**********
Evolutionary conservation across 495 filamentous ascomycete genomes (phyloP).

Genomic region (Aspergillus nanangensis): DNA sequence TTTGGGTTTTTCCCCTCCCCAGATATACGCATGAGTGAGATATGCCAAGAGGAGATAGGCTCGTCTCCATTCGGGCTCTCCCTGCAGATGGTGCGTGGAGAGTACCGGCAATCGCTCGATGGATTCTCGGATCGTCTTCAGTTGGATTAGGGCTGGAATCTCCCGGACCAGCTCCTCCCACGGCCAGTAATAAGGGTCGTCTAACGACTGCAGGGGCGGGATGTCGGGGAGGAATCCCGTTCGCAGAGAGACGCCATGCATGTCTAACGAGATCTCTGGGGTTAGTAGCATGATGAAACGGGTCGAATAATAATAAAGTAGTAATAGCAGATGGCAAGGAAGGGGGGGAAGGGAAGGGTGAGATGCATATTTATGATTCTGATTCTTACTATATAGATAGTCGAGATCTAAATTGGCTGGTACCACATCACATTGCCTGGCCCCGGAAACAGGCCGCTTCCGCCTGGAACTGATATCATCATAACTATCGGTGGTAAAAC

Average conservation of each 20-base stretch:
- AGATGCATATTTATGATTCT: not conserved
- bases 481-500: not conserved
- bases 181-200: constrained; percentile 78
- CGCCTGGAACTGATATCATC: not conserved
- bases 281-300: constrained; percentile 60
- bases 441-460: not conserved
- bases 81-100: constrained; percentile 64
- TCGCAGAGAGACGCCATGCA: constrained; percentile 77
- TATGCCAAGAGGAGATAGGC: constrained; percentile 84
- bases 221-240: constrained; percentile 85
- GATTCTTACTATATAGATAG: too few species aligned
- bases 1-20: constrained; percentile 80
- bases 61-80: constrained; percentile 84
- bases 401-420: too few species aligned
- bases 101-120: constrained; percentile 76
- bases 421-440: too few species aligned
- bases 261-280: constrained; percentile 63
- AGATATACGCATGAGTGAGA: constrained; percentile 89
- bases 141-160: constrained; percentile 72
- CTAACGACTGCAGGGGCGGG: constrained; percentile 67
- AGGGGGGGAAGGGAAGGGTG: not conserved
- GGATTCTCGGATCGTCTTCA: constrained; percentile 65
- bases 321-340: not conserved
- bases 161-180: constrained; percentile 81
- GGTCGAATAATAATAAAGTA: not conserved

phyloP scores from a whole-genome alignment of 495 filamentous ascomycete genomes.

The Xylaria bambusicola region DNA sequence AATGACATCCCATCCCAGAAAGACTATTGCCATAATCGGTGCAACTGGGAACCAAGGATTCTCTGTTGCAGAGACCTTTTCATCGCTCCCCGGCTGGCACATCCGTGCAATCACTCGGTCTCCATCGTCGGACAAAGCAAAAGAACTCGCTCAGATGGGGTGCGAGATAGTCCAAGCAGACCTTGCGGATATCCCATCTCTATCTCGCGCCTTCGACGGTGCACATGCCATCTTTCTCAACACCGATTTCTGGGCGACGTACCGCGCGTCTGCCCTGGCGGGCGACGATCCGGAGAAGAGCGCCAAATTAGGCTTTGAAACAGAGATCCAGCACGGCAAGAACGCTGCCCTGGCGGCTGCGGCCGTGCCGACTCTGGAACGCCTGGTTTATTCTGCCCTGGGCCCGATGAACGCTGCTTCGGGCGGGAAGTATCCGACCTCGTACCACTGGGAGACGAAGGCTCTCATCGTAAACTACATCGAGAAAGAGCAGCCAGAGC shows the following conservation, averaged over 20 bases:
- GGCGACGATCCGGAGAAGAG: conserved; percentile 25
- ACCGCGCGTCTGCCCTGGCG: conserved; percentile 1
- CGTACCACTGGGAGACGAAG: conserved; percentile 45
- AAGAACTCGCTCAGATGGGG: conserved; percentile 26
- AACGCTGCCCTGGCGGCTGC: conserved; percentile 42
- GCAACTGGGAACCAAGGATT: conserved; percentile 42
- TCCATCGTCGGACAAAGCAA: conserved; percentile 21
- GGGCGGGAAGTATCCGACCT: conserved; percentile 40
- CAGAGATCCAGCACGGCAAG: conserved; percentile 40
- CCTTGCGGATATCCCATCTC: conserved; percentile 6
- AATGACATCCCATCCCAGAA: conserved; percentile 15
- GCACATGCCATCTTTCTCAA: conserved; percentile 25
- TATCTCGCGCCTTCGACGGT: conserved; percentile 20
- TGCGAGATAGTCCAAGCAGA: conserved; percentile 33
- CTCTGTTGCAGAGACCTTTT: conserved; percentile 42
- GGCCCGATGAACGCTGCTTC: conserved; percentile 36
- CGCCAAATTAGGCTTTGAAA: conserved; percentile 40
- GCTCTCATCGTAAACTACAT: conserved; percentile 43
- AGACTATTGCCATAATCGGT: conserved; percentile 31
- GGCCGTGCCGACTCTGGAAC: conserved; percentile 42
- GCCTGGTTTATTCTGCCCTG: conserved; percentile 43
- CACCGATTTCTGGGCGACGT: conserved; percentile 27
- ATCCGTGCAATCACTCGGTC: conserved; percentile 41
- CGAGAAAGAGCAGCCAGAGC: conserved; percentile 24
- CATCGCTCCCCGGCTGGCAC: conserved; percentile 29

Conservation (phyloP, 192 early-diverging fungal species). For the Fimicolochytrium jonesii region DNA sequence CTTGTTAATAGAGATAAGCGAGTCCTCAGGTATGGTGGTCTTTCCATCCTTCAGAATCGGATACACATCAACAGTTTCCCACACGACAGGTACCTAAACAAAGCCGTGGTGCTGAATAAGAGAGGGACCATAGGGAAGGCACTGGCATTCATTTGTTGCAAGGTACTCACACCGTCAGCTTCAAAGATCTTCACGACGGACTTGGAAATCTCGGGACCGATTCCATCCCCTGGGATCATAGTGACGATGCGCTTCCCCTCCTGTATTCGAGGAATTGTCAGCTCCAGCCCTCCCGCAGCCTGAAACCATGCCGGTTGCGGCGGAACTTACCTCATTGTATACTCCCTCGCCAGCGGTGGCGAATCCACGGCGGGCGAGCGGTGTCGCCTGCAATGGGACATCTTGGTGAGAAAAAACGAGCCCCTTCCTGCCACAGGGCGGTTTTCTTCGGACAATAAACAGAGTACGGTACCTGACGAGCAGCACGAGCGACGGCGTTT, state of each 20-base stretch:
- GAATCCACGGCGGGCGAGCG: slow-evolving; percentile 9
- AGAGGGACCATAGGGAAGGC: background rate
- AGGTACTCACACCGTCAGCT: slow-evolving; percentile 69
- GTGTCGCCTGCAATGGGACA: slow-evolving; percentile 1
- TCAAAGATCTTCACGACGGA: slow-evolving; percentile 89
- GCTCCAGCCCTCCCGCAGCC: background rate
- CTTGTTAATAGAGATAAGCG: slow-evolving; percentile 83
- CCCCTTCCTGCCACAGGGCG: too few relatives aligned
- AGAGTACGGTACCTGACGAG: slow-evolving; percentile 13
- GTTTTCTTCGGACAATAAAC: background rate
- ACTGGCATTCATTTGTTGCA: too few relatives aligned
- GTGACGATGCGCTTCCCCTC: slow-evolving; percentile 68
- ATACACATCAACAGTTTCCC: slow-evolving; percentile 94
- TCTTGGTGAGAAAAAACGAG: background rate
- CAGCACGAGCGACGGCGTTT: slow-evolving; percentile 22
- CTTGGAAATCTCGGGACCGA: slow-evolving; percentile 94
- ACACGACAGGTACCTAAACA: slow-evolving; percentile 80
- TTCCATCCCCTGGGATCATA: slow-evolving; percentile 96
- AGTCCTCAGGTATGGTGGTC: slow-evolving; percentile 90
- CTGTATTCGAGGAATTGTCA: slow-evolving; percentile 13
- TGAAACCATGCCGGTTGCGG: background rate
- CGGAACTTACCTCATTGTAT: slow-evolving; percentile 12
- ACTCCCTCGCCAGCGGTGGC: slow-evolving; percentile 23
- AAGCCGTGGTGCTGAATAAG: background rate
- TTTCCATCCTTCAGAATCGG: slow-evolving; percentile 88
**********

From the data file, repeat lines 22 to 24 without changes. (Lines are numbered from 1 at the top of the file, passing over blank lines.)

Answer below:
- bases 141-160: constrained; percentile 72
- CTAACGACTGCAGGGGCGGG: constrained; percentile 67
- AGGGGGGGAAGGGAAGGGTG: not conserved